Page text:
What, if anything, would make you ditch your car keys and walk, bike, or even rollerblade around?
The province wants to know what would make active transportation — so, getting around in a way that keeps you active — more attractive and accessible.
Known as the Active Transportation Strategy, this research is a part of the provincial government’s CleanBC plan which was launched last year aiming to reduce pollution and increase a low-carbon economy.
“We know that people are looking for ways to get around without having to use their cars,” said Claire Trevena, Minister of Transportation and Infrastructure, in a press release.
“We’re keen to hear what people think about building better, safer and smarter active transportation networks that work for people of all ages and abilities.”
Over the next six weeks, the province is encouraging people to participate online to share ideas on ways to make active transportation options more convenient and easier to use — including bike lanes, walking paths and connections to transit.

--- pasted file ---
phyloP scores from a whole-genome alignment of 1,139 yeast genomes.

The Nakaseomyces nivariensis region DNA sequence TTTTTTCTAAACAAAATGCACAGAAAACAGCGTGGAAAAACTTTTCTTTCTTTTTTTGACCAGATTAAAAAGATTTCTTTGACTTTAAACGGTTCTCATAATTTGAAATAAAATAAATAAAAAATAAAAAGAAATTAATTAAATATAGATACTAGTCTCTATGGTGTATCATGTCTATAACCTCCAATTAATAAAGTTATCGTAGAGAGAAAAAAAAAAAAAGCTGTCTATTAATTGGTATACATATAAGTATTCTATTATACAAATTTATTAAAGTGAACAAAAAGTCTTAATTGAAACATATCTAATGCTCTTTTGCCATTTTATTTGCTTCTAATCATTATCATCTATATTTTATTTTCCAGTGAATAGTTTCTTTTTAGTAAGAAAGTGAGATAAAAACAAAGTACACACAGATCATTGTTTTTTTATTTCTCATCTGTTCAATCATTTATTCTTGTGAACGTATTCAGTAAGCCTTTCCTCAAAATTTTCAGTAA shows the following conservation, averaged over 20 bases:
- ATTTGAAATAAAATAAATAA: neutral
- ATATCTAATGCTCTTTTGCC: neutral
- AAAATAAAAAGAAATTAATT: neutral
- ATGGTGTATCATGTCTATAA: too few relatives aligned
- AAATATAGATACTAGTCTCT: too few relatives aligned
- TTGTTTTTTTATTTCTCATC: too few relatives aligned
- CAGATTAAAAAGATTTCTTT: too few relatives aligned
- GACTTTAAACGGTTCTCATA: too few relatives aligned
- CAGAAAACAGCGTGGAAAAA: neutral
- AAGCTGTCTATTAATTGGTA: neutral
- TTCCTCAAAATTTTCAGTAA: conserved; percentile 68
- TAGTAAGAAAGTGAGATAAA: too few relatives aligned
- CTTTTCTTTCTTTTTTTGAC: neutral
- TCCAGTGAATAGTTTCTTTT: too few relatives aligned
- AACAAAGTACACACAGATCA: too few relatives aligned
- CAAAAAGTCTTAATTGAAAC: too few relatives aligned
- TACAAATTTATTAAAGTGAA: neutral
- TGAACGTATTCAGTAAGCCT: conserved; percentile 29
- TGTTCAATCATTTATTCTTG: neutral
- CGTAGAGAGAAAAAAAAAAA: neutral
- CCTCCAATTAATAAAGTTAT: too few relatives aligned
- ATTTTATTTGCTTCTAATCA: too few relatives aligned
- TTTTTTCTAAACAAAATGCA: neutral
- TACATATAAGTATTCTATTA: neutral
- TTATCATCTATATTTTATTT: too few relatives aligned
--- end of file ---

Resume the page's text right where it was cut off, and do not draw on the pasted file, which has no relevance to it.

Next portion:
Spencer Chandra Herbert, MLA for Vancouver-West End, and staff from the Ministry of Transportation and Infrastructure will also be leading conversations with local planners and Indigenous communities throughout the province.
“Together, we can build a better, safer and more active B.C. for ourselves, our kids and our grandchildren, while driving down climate change emissions,” said Herbert, in a press release.
“I’m excited to hear and share great ideas from across B.C. so we can better connect the places where we live, work, learn and play with infrastructure that supports active transportation, and support changes to make getting around safer for all.”
The online discussion is a forum style, with one question posted every two weeks. The current question is: “What does active transportation mean to you and how does it fit into your life?”
Posted on March 1, the question has elicited more than 90 responses so far.
The province says the feedback will inform a provincial approach to support new infrastructure, education, and safety improvements for people using active transportation.
Comments will be accepted until 4 p.m. April 15 when the online discussion period ends.